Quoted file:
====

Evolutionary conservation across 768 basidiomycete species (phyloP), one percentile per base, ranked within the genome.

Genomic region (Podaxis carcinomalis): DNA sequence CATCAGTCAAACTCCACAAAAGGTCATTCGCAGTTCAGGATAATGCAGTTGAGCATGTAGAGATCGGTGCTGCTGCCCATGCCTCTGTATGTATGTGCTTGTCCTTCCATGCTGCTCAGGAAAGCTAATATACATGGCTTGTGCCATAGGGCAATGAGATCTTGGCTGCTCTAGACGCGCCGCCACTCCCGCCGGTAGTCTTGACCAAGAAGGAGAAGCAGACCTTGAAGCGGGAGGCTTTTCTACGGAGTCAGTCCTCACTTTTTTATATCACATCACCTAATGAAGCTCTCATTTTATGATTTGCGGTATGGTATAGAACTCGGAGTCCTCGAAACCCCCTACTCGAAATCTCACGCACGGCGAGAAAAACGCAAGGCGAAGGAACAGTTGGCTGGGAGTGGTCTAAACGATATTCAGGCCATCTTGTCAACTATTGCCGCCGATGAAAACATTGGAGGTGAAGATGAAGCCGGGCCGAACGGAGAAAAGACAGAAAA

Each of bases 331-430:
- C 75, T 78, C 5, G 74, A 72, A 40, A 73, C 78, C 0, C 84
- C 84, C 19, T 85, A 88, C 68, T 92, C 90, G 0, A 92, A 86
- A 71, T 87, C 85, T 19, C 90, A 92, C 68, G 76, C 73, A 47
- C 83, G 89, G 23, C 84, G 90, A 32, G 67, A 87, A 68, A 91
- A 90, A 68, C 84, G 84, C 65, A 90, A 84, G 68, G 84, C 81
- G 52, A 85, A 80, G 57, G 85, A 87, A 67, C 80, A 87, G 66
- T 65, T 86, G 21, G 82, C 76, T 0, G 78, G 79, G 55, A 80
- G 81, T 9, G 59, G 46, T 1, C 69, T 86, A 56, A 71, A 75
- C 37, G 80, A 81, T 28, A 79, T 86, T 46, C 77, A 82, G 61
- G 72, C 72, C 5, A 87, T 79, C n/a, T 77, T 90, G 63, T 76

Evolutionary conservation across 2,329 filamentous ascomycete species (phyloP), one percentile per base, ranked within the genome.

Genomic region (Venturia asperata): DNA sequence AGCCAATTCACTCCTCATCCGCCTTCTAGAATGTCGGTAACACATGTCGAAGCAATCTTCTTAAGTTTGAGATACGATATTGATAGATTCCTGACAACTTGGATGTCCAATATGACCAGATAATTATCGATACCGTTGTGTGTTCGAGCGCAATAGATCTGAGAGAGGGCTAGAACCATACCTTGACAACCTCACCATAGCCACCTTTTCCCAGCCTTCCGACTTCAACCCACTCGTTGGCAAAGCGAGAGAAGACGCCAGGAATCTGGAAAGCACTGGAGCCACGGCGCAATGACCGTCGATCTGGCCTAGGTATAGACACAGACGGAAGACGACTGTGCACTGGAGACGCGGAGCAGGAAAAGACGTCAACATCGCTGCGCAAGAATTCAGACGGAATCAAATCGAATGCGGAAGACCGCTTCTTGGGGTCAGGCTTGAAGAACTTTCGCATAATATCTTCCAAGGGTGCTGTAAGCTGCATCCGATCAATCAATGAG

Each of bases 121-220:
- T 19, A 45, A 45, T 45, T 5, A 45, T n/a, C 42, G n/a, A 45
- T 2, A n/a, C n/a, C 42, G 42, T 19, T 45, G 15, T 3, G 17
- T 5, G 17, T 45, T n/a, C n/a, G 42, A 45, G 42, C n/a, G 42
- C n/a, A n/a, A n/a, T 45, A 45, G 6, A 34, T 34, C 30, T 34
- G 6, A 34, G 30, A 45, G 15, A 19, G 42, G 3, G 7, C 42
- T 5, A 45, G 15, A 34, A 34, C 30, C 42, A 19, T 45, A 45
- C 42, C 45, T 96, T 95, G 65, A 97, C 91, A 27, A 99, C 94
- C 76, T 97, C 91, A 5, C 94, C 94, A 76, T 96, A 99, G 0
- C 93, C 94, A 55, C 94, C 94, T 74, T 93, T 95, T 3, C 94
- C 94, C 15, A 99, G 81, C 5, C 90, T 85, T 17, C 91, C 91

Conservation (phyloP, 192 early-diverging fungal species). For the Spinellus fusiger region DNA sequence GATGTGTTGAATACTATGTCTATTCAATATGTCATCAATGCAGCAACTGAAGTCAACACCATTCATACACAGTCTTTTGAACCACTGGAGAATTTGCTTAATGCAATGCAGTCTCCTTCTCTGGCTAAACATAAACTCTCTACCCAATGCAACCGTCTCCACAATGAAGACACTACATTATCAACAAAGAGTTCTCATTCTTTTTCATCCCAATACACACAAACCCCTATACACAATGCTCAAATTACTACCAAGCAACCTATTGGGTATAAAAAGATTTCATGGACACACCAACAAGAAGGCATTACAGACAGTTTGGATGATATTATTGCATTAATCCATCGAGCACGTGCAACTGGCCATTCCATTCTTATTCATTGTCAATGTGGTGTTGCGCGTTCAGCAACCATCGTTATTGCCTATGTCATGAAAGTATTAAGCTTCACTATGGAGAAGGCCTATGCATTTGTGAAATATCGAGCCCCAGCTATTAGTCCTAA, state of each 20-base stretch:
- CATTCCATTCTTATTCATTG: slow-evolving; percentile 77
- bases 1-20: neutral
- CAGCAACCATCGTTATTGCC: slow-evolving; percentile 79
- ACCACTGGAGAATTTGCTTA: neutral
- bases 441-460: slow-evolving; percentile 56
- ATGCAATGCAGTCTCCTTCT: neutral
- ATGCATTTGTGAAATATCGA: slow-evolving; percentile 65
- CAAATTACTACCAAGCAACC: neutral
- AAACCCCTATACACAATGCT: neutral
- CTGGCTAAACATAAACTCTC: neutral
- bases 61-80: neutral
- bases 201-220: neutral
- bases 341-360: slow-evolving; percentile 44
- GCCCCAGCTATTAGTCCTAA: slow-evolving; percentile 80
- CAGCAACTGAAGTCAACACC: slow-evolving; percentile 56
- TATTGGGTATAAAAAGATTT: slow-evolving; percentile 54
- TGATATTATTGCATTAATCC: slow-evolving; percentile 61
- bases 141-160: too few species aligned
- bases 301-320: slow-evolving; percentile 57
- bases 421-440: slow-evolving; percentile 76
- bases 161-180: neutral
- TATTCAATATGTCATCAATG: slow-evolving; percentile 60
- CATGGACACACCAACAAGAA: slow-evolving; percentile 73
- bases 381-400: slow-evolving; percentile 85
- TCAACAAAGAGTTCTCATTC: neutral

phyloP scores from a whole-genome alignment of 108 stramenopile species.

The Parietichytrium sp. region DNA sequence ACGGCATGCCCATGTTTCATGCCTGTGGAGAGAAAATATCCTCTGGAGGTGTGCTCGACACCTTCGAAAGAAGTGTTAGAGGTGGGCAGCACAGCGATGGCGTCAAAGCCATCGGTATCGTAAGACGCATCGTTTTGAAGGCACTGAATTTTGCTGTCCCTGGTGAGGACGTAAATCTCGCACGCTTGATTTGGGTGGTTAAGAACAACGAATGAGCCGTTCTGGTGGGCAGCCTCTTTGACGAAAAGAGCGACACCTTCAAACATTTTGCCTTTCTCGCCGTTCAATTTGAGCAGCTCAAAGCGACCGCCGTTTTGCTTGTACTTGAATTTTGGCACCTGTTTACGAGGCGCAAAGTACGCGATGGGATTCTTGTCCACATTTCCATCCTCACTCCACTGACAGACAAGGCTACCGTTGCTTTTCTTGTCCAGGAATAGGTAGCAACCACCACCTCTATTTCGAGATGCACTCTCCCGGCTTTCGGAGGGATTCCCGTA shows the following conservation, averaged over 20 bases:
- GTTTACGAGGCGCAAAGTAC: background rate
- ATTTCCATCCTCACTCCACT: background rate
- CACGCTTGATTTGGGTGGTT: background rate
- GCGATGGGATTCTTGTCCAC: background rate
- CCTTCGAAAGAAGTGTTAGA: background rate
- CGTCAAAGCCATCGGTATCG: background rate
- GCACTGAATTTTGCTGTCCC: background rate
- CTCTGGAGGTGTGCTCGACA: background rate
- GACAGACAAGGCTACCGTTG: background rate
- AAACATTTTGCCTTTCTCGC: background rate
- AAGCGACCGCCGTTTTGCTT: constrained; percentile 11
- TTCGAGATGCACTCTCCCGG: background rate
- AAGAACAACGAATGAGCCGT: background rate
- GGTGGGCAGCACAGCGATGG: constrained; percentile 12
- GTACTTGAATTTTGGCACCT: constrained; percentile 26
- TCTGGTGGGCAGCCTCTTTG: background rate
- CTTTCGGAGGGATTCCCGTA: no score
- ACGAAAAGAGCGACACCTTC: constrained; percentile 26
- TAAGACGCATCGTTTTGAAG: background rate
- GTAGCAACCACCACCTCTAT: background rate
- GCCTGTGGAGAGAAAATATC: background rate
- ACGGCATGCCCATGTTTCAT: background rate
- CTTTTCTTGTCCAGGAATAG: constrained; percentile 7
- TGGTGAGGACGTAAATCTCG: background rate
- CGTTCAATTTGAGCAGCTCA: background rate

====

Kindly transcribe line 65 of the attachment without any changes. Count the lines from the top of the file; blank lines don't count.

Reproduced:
- AAGCGACCGCCGTTTTGCTT: constrained; percentile 11